Second prize for life and physical sciences went to Jacqueline Acuna for her research on maternal behaviors related to infant emotions, stress, and shared attention. Acuna, a cognitive science major, was nominated for the prize by Gedeon Deak, a professor of Cognitive Science. Acuna, who graduated in June, is currently working in the Cognitive Development Laboratory at UCSD and is planning to apply to graduate school in her field.
“Conducting library research is the backbone of any kind of research,” said Acuna. “Advances in technology have made it easier than ever to stay informed and current on any particular area of study and have completely changed the way I collect and organize my background information. However, these tools are of no use if you don’t have the skills necessary to capitalize on them. A researcher must be open to new ideas and at the same time critical of every source of information.”
In the social sciences, arts, and humanities, first prize went to Mary Tharin for her honors thesis on religion and politics in Pakistan at the end of the 20th century. An International Studies major with a double minor in political science and history, Tharin, who was nominated by Hasan Kayali, a professor of History, graduated in June of this year. She is currently interning as a research associate for the Council on Hemispheric Affairs, a nonprofit organization focused on foreign policy in Latin America and the Caribbean.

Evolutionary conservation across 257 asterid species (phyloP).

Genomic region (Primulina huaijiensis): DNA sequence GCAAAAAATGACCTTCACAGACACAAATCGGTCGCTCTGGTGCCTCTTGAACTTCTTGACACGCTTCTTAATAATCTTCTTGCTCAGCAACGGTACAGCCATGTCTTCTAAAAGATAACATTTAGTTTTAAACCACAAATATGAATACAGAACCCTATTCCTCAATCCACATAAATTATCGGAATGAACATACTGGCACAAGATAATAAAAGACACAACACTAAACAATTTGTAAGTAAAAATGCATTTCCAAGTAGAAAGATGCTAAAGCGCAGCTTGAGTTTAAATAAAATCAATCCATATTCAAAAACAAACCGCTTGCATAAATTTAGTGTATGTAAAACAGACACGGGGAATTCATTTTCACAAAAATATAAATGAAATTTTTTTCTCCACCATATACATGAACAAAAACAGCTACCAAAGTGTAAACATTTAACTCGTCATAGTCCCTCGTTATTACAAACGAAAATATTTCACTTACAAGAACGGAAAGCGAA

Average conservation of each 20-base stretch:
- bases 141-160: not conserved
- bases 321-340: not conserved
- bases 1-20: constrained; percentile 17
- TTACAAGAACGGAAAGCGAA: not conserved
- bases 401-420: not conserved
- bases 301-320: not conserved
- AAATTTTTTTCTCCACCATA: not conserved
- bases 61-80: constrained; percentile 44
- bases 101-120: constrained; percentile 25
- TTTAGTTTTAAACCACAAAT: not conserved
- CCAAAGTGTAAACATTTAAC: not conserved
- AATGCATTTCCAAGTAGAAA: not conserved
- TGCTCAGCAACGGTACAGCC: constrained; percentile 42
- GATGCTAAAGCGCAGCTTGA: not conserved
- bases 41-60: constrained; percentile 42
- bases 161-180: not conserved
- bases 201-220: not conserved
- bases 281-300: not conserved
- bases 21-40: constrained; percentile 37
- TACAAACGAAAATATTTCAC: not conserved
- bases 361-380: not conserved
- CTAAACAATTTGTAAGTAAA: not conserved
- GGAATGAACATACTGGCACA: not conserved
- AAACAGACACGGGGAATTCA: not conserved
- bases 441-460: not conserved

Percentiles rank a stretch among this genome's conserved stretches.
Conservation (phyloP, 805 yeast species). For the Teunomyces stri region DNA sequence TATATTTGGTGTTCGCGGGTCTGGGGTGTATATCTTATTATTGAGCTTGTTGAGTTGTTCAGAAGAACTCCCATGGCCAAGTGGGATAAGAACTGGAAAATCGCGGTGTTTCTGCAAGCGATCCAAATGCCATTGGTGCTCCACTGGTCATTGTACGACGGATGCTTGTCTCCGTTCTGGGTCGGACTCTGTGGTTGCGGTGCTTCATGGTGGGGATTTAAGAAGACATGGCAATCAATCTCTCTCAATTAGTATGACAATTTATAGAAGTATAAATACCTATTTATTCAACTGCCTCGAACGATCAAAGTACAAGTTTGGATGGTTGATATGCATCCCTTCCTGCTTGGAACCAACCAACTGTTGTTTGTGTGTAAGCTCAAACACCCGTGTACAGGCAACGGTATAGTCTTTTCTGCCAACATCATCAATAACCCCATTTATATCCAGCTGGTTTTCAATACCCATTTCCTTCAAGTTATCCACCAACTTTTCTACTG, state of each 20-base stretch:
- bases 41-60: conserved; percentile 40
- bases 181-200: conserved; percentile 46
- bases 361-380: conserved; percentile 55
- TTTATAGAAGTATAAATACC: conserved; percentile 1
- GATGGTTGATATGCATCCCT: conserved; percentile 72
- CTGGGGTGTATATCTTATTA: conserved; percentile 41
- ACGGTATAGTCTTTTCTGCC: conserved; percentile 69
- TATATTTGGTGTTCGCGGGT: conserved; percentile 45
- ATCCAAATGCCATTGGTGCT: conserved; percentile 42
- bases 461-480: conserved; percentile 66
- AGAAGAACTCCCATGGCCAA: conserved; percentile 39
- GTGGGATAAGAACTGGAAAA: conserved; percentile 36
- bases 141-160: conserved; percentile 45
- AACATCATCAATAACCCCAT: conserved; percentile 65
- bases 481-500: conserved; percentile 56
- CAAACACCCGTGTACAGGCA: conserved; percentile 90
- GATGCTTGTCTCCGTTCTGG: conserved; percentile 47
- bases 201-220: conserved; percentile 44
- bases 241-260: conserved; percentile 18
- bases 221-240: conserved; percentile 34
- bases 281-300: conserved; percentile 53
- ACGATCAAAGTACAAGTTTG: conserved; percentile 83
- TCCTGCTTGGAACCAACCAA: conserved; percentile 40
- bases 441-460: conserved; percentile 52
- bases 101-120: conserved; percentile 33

“My project was completely driven by the research process,” said Tharin. “As I delved deeper into more specific primary sources, I began to see first-hand the motivations that lay behind the actions of many historical figures. I came to realize that a deeper understanding of the subject material could only be gained by going to the original source. I am very grateful for the research tools that were available to me at the UCSD Libraries that enabled me to produce such an intellectually stimulating project.”
Second prize went to Michael Hirshman, a history major, who was nominated by UCSD History professor Cynthia Truant. Hirshman’s honors thesis on Napoleonic Spain traced the British and Spanish paths to war in 1804, which led to a key battle in the Napoleonic era and eventually to the Battle of Trafalgar. Hirshman is a senior and is spending his last year studying abroad in Spain, not far from the where the events he chronicled in his thesis took place.
“Working on The Guns of August, 1804 proved the highlight of my undergraduate career,” said Hirshman. “Yet, the composition of the 82-page paper was not the most difficult part. The most challenging and rewarding part of my work was scouring for primary and secondary sources. In this process, the UCSD Libraries— and some very knowledgeable, helpful and patient librarians—proved to be an invaluable resource.”